Major League Gaming, or MLG, runs tournaments and other events for professional video gamers. First person shooters are the most common games played, with different games for Xbox 360 and PlayStation 3 players, while PC gamers often play real-time strategy games. The controllers are very important, as these are the ways gamers interact with the game, and the hardware is carefully monitored. The only competitive advantage gamers have is in the control scheme they choose, which can help or hinder their tactics.
The controller for Xbox 360's “Halo: Reach” may not have any macro buttons or turbo buttons, and must be a wired controller. Play and Charge Kits, which can be used to play wirelessly, are also disallowed. Most MLG players use the “Bumper Jumper” control scheme, which allows aiming while in melee combat. Prior to its introduction in “Halo 3,” MLG players would often hold their controllers in a “claw” grip to achieve the same ability.
MLG players participating in “Starcraft II” events must bring their own keyboards, mice, mouse pads and headsets. Headsets must have standard stereo jacks, while keyboards and mice must be standard USB interfaces. Drivers must be submitted to MLG before the game date. Third-party add-ons and modified game files will result in a forfeit. Control schemes vary wildly, as customized macros and control groups are very important for games like “Starcraft II.”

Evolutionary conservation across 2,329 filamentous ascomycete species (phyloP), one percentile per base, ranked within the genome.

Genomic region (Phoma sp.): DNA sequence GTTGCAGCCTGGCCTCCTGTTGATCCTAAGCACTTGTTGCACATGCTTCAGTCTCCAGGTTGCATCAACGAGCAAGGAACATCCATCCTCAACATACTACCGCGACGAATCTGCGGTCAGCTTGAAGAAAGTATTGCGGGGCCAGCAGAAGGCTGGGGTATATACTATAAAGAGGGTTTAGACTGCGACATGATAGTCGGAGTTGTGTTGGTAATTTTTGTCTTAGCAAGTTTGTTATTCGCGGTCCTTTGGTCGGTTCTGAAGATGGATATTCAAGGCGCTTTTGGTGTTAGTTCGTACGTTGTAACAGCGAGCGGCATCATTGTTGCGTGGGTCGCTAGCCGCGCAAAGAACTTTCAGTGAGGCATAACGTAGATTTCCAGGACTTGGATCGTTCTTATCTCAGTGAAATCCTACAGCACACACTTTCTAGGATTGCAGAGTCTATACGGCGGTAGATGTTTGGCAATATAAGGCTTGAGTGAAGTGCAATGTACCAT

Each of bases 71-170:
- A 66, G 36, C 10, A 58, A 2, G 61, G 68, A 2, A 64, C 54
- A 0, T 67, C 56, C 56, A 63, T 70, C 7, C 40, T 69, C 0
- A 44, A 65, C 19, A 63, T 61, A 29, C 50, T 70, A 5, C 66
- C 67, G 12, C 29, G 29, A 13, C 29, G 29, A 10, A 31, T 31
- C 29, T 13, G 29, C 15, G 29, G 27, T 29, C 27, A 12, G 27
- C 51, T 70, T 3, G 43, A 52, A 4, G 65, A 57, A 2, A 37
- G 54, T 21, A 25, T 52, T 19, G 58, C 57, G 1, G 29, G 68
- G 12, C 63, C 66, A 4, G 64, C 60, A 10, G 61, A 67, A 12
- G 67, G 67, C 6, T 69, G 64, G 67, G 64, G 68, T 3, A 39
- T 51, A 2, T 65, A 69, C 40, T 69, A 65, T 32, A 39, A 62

Call of Duty: Black Ops
For the PlayStation 3 entry into the MLG arena, “Call of Duty: Black Ops,” players may not use any controller with a turbo button, button-mapping capability, or any controller with more buttons than the standard PS3 controller. The Sony wireless controller may be used, but no other wireless controllers are allowed. Most MLG players use the “Tactical” control scheme for the ease of maneuvering.
Because the games operated by MLG change regularly, there are some basic guidelines that generally remain the same. No controller that allows players to bypass the physical limitations imposed by the basic controller will be allowed, including shortcuts, button mapping or turbo buttons. The control schemes most favored for first-person shooters are those that allow ease of movement during other actions, whether it's crouching, jumping or lying down.
Joseph Cohen has over six years of experience in writing and editing business-to-business media summaries for numerous Fortune 500 companies. He is the author of The Future Soldier: Fast Movers, a role-playing supplement from Steampower Publishing. Cohen holds a Bachelor of Science in journalism from the University of Illinois at Urbana-Champaign.